The U.S. Postal Service has to be done away with. Daily mail delivery is no longer a vital service. The mail goes through instantly now, with no paper involved. For that matter, there are no horses, trucks, unions or overblown retirement deals needed for humans to communicate anymore.
The Postal Service has awarded more than 2,700 contracts to former employees since 1991 and awarded 17 no-bid deals to former executives between 2006 and 2009, according to one of the audits. Most of those executives earned six-figure sums, the report said. One unnamed executive received a $260,000 no-bid deal in July 2009 to train his successor just two months after retiring.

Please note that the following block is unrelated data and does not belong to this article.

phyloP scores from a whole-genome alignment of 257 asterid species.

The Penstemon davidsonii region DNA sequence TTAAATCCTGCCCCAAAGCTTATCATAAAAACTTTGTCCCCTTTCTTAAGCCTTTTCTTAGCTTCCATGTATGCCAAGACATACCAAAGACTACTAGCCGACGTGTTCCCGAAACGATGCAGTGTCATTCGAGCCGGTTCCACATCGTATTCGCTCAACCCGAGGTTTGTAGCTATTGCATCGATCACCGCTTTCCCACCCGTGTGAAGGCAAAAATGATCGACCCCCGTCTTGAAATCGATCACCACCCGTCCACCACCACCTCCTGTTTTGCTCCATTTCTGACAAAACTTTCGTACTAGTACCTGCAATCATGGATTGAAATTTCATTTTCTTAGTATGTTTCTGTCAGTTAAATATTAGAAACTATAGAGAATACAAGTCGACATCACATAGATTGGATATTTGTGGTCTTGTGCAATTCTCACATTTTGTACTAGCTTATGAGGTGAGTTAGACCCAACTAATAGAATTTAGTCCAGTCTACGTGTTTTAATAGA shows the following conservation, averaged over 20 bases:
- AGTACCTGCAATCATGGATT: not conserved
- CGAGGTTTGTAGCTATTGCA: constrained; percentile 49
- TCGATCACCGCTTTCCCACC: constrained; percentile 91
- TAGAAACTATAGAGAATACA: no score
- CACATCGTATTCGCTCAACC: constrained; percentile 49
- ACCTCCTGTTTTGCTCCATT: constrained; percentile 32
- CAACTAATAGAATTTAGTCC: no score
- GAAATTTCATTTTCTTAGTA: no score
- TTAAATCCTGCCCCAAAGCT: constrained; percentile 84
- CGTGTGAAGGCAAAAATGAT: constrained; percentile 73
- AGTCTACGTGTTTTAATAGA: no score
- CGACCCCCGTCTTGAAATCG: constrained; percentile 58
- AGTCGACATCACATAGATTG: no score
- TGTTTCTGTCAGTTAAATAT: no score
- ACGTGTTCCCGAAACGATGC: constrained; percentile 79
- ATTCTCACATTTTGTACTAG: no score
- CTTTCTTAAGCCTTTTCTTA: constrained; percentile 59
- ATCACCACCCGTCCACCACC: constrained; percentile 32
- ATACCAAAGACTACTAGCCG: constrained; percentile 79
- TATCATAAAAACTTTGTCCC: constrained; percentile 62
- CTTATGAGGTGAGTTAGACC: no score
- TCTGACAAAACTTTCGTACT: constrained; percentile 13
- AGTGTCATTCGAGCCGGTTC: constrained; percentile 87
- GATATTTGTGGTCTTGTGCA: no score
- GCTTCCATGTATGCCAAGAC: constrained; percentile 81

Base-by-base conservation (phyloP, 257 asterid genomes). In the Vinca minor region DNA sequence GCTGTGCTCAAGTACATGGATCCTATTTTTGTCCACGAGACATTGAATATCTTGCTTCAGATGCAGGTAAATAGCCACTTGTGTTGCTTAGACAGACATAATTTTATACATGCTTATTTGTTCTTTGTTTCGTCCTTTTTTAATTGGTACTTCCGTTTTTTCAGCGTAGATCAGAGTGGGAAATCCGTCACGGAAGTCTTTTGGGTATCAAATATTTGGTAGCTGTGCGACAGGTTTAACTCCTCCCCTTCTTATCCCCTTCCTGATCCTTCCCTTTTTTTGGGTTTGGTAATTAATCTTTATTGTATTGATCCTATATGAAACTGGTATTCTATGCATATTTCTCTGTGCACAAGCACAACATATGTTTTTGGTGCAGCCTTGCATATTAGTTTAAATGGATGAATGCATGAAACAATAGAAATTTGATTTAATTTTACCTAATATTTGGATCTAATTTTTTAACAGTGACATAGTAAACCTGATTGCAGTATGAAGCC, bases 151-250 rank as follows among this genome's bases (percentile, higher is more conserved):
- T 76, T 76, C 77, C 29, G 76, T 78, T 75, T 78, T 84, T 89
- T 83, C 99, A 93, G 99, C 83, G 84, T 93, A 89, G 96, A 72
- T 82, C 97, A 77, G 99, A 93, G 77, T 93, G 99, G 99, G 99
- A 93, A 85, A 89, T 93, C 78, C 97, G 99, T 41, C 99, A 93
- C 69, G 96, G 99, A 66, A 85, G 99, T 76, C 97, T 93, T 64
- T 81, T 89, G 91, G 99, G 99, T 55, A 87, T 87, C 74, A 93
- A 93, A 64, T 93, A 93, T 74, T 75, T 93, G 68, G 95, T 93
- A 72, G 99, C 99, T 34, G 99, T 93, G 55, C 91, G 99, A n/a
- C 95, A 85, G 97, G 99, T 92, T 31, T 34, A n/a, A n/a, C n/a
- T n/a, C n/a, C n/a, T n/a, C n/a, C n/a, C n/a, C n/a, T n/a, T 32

Three new watchdog reports highlight some of the problems with the post office.
The reports said the cash-strapped Postal Service is doing a poor job tracking its use of no-bid contracts, contributes more to worker health and life insurance benefits than other federal agencies, and should consider closing more of its regional offices to help address an expected $230 billion, 10-year budget gap.
No surprises there.
The Postal Service recently reported billions of dollars in losses because of declining mail volume. But last week, the Postal Regulatory Commission rejected its request for a 2 cent increase in the price of a first-class stamp, from the current 44 cents to 46 cents. It is locked in negotiations with two of its largest unions.
Rejected its price increase request? One small step for mankind.